How to Improve Retention for First-Generation AAPI Students
Minority student retention is a major concern for colleges. Learn how to help first-generation AAPI students thrive in a college environment.
- Learn who qualifies as a first-generation AAPI college student.
- Understand the myths that impact the success of first gens in the AAPI community.
- Learn about the ways colleges can provide support for first-gen AAPI.
- Access resources to support first-gen AAPI students.
Though the Asian American and Pacific Islander (AAPI) community makes up 7% of the U.S. population, they have always faced one form or another of discrimination — ever since the first Chinese people came to the United States in the 1850s. Whether Chinese, Japanese, Filipino, Pacific Islander, or any other identity that belongs within the AAPI community, AAPI people share many trials and tribulations.
Many have been the subject of or know another AAPI person who has been subjected to discrimination. It often happens when AAPI people seek housing, employment, and college admission. The pandemic has resulted in an uptick in reported discrimination, resulting in the need for campaigns like Stop AAPI Hate.
Who Are First-Generation AAPI College Students?
One critical but often unintentional mistake made is treating members of the AAPI community as a monolith. The umbrella term represents diverse heritages — East Asian, South Asian, Southeast Asian, and Pacific Islander, each with varying needs and concerns. The AAPI population in the United States is projected to increase exponentially to over 40.1 million by 2060. It's important to understand their identities as both individuals and as a group.
An AAPI student is considered a first-generation student when their parents or legal guardians have not completed a bachelor's degree at a four-year college or university. This is of great importance as many universities have instituted first-gen programs to provide social, academic, and sometimes even linguistic support for these students. This is crucial — 93% of Asian American college students are either first or second-generation immigrants, compared to the 23% of undergrads in a four-year college.
What Do We Know About First-Generation AAPI Students?
The reported mean income for Asian Americans and Pacific Islanders is $85,800, surpassing the national average of $61,800. However, this data is misleading. This does not hold true for many AAPI subgroups, including Burmese Americans, who come in at $44,000. Data shows that there are far more AAPI students in need of financial assistance, yet they are often excluded in the discussion of financial aid and support for racial and ethnic minorities in higher education.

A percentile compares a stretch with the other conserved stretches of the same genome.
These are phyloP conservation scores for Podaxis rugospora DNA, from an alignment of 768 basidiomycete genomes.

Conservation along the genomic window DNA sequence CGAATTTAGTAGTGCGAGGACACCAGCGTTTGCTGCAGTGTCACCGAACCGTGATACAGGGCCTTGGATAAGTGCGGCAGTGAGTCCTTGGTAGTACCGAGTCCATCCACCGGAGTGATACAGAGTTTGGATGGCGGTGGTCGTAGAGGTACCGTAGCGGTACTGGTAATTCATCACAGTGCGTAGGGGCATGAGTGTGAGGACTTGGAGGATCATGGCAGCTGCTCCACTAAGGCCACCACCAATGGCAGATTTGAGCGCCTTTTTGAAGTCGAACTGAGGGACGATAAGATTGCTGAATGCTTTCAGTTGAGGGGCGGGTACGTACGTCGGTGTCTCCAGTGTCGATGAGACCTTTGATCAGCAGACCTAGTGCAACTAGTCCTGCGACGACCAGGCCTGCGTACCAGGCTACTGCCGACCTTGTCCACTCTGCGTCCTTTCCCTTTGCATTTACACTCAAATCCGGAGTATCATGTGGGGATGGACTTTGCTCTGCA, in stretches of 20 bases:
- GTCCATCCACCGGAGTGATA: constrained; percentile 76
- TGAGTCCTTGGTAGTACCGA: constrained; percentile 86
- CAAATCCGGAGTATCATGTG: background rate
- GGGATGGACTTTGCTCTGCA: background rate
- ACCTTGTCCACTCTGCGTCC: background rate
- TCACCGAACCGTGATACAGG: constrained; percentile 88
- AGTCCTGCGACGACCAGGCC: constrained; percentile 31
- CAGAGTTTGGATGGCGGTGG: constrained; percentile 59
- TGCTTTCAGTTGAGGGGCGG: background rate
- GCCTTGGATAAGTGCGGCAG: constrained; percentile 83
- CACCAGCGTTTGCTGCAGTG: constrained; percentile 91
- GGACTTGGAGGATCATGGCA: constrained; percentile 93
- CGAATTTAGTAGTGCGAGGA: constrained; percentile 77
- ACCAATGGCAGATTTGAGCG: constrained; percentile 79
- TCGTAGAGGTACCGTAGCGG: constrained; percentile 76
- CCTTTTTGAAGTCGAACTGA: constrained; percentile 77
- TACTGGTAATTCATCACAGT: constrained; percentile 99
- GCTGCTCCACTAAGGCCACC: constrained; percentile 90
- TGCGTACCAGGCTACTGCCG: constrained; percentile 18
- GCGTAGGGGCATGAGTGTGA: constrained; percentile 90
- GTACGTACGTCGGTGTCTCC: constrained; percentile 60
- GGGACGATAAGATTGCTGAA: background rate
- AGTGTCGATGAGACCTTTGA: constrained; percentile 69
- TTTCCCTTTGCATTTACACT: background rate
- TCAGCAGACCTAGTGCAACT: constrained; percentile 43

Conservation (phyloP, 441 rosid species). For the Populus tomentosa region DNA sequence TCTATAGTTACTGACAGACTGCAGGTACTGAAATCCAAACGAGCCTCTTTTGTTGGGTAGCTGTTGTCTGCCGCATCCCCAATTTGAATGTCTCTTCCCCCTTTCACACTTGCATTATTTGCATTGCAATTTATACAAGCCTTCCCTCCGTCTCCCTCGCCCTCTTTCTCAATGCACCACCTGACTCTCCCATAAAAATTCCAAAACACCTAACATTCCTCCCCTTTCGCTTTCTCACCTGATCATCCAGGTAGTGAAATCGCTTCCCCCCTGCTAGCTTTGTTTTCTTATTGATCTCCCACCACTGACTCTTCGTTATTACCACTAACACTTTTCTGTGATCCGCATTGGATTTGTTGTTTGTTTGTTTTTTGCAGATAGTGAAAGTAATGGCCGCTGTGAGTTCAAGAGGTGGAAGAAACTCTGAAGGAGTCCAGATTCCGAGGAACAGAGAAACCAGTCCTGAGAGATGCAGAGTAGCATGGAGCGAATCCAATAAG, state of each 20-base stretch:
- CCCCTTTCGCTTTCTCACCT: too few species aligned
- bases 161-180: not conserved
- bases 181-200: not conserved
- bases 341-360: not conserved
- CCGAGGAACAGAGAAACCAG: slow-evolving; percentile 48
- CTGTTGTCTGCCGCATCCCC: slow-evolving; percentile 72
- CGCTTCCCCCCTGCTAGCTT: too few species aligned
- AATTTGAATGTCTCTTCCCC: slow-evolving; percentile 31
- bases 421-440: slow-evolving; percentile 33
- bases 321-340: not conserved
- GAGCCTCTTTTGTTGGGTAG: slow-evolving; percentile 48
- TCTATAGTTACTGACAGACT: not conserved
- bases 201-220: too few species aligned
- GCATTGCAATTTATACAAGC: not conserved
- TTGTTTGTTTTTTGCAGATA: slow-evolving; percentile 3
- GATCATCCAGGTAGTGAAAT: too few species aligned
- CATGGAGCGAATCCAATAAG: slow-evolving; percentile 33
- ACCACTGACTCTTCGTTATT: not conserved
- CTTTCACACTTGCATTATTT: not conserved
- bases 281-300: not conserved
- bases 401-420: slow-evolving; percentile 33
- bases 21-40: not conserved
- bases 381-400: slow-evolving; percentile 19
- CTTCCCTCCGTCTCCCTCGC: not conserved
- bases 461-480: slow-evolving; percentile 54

Another myth about Asian American students is that they are more successful academically. Many AAPI groups have college degree completion rates far below national averages for non-AAPI student groups. In a national survey about college completion rates, only 43% of Laotian, 39% of Hmong, and 23% of Burmese respondents who had enrolled in college completed it. By recognizing this disparity, universities can support these groups on campus and help these groups enter the national discussion.
Ways Colleges and Universities Can Support AAPI Students
- Provide mental health services for AAPI students. College mental health professionals must receive training on recognizing AAPI trauma. By addressing the issues of students living under the shadow of the model minority myth and dealing with the increasing incidents of hate, universities can help students be at ease and deal with challenges they may face.
- Review the college curriculum to determine where there is misrepresentation or a lack of representation. By re-evaluating the curriculum, determining where cultural gaps exist, and infusing the course with better multicultural representation, learners will be more connected to the coursework. For example, easy modifications can be made to humanities courses to help AAPI students feel more connected to their learning.
Provide a mentorship program for first-generation AAPI students. One way to help first-gen students is to provide them with faculty mentors. These are crucial lifelines to their success on a college campus. Navigating the university model can be daunting. A faculty advisor who understands the challenges these students face will alleviate stress and lead to better degree completion rates.
Florida Atlantic University (FAU) established the Kelly/Strul Emerging Scholars Program in 2017. Miller Ngo, a current scholar and first-generation college student, says he's not sure what his college life would look like without this scholarship:
"I've been connected to many mentors that I wouldn't have been as a first-generation, low-income student," Ngo said. "Through the Kelly/Strul program, I've met peers with similar backgrounds who will become my lifelong friends. I've been exposed to numerous cultures, and it's made me realize that different cultures are quite like mine; there's just a little variation."
Fund Asian American Studies programs on college campuses. This can help educate the college community about Asian Americans and Pacific Islanders. It can also allow AAPI students to see themselves reflected in the course offerings. It can help AAPI students foster a stronger connection to the university, leading to better retention.
Klark Balay, a first-generation college student at FAU, says that their college experience has been greatly influenced by their identity as an Asian American.